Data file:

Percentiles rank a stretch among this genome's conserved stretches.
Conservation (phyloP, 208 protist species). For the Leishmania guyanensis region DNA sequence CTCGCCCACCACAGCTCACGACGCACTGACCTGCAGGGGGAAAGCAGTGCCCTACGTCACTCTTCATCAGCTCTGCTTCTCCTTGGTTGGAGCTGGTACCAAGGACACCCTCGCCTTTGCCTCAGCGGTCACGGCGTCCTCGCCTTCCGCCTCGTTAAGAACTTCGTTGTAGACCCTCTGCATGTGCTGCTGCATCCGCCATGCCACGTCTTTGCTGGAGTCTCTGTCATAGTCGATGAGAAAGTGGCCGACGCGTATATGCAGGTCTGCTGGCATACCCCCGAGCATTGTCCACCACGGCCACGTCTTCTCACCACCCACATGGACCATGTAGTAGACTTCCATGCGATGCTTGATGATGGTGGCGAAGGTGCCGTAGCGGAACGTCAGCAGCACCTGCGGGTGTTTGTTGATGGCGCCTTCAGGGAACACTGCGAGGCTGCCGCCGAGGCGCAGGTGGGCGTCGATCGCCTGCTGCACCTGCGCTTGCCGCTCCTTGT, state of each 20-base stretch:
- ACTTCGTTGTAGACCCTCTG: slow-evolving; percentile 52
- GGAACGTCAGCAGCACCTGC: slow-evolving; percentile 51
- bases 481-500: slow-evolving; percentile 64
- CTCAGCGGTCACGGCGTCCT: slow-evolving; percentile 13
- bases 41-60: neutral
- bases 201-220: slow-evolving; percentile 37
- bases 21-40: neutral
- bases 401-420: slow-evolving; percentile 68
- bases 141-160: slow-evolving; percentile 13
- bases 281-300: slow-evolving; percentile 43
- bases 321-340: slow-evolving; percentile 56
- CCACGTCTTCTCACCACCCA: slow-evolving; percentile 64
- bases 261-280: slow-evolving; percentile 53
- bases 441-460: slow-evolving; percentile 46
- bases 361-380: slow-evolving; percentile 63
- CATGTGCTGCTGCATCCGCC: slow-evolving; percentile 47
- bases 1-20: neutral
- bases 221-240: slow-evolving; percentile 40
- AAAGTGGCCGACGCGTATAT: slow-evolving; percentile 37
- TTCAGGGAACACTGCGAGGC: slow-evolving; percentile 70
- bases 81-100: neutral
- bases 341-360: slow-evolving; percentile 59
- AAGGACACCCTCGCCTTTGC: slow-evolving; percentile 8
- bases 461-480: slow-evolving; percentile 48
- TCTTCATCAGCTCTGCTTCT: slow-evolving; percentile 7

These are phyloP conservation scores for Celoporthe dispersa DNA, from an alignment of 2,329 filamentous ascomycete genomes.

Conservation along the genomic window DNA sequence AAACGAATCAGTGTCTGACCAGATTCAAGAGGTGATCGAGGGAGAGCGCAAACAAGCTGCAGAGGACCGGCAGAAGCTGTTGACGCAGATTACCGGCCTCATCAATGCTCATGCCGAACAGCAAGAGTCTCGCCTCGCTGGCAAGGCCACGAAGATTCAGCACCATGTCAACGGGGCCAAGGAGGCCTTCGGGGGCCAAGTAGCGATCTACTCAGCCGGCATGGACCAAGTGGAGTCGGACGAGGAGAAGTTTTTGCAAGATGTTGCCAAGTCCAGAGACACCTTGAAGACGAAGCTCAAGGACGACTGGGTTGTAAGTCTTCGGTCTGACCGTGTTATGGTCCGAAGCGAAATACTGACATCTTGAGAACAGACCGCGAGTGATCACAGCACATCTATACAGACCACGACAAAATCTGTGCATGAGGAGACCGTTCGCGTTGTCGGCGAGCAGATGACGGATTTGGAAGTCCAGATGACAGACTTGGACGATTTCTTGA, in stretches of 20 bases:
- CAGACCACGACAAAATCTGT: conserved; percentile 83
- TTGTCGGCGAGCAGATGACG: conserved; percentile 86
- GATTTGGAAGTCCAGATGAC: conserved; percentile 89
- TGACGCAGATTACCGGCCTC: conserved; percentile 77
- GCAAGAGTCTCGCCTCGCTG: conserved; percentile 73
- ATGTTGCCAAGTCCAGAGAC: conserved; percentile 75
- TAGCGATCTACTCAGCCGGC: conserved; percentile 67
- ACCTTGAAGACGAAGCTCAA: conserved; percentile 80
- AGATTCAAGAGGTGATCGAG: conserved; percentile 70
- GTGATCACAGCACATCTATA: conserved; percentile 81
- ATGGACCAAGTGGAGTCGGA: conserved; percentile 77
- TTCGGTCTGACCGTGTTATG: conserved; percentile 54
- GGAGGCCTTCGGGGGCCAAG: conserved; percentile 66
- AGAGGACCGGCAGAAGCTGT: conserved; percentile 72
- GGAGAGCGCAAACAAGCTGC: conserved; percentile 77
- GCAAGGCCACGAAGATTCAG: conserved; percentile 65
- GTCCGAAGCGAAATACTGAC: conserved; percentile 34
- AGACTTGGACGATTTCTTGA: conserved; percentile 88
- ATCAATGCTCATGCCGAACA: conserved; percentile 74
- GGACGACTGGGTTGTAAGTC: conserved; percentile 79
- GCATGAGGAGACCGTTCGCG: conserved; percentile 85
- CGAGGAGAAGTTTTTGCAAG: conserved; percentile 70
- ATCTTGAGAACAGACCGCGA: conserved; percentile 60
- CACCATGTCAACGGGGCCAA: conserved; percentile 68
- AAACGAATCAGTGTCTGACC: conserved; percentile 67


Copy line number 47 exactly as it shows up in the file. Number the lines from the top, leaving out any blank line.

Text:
- AGACTTGGACGATTTCTTGA: conserved; percentile 88